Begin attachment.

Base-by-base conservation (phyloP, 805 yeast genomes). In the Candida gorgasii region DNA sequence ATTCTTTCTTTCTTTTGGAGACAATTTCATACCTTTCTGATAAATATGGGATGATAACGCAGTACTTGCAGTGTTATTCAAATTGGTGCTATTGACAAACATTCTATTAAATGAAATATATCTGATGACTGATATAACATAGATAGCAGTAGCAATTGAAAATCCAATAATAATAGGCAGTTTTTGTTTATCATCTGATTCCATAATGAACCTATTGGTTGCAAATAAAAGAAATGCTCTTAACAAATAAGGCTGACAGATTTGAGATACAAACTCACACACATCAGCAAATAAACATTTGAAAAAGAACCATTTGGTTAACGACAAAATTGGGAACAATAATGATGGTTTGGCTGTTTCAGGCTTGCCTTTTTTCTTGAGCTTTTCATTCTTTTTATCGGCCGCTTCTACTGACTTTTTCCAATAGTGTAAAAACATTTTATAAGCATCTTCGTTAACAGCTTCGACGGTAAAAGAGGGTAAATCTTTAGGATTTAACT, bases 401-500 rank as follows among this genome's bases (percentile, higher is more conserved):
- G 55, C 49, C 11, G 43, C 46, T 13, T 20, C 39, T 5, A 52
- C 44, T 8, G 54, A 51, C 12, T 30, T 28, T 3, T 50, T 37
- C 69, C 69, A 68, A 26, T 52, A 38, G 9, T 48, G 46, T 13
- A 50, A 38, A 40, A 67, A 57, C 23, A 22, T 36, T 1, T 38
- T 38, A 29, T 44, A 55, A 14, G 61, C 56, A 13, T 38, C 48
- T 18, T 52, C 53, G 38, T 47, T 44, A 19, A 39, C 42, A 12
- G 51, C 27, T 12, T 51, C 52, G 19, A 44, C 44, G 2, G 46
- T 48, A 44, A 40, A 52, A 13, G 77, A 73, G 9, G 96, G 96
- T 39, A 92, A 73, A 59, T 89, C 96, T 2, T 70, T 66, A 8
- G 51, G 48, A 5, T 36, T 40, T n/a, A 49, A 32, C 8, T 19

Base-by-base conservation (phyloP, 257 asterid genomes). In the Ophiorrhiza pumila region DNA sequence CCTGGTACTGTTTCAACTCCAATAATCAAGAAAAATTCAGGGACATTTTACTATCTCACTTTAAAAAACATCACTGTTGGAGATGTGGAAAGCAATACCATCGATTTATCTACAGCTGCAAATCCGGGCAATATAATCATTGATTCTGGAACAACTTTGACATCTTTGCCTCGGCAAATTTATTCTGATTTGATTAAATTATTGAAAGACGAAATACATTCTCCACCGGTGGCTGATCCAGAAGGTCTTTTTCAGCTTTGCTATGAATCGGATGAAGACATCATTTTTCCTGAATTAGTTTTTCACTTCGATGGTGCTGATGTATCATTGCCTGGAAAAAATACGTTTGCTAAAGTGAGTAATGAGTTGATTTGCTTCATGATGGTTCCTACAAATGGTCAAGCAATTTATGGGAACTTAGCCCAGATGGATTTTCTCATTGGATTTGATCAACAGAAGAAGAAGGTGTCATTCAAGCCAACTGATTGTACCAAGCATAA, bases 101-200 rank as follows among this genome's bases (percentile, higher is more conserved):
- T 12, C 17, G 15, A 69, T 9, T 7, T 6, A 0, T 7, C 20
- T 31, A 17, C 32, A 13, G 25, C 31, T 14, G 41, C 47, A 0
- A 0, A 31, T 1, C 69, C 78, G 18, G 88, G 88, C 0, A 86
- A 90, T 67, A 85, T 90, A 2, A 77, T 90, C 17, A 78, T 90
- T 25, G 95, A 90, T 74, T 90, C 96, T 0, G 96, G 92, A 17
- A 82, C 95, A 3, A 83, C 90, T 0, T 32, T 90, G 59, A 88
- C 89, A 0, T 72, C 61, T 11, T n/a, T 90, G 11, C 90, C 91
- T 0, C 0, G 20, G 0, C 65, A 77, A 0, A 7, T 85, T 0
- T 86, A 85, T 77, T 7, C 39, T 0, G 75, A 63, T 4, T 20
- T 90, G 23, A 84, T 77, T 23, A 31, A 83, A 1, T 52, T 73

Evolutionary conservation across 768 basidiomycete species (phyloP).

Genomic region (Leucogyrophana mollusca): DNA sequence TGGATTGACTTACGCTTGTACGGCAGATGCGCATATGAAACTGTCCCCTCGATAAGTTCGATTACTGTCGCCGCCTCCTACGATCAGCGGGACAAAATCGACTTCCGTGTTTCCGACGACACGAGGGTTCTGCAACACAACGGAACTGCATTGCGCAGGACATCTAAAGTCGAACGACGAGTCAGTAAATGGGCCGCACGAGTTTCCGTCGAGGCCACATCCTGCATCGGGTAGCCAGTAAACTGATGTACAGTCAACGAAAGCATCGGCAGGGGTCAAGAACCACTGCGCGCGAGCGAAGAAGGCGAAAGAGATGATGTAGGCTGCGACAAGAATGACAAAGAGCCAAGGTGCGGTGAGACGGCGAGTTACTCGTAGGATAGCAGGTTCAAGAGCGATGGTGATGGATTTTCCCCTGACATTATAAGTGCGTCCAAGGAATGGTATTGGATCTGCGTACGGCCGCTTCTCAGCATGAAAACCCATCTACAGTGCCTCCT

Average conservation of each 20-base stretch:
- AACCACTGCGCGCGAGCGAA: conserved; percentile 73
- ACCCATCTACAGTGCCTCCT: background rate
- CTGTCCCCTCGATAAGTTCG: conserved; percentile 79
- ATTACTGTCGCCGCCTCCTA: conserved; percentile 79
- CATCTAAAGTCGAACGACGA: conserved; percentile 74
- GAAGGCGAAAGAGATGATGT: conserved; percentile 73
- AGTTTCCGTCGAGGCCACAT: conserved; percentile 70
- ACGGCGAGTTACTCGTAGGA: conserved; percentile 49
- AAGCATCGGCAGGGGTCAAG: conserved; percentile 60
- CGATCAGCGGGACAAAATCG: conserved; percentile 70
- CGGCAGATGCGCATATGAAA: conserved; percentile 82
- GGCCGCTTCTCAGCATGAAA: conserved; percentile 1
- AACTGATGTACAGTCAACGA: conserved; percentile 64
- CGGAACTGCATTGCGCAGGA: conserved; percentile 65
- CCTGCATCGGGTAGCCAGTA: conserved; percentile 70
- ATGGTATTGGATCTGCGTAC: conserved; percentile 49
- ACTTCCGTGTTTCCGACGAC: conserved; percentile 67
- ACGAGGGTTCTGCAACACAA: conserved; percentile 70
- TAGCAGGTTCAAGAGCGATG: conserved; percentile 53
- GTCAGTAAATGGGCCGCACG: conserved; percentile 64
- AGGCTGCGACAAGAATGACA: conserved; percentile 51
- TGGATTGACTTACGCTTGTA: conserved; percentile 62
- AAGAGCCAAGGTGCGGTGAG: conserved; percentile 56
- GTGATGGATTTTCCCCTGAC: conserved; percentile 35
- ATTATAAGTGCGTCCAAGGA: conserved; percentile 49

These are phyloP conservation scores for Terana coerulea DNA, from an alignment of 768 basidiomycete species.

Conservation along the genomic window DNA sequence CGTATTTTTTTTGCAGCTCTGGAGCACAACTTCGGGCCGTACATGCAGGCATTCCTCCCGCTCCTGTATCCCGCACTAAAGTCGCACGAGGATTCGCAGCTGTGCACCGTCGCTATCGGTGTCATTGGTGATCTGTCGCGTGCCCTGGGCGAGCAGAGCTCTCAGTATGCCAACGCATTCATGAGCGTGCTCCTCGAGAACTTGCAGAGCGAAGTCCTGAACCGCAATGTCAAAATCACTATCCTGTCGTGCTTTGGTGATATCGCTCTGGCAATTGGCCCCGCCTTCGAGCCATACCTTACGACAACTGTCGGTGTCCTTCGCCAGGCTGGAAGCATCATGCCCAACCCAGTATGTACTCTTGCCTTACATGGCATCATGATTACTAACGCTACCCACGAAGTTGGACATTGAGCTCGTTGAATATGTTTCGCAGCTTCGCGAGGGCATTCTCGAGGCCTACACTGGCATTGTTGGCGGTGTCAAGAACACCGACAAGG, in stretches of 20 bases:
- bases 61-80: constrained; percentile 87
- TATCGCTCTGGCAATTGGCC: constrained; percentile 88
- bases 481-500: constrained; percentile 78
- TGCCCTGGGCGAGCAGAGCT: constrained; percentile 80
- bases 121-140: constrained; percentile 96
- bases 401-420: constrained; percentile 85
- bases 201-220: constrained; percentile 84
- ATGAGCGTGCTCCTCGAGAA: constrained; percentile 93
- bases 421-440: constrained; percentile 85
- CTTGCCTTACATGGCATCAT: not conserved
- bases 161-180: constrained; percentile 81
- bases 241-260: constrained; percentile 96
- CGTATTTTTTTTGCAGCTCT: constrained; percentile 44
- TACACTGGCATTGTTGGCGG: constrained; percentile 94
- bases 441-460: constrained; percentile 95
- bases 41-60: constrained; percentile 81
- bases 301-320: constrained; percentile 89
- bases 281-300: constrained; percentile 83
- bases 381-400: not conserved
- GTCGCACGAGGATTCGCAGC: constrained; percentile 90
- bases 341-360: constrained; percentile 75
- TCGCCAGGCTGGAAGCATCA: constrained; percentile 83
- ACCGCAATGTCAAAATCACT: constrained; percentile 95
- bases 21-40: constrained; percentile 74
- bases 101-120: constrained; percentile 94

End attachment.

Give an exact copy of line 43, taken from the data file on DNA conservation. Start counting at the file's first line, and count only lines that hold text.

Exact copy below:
- ACGAGGGTTCTGCAACACAA: conserved; percentile 70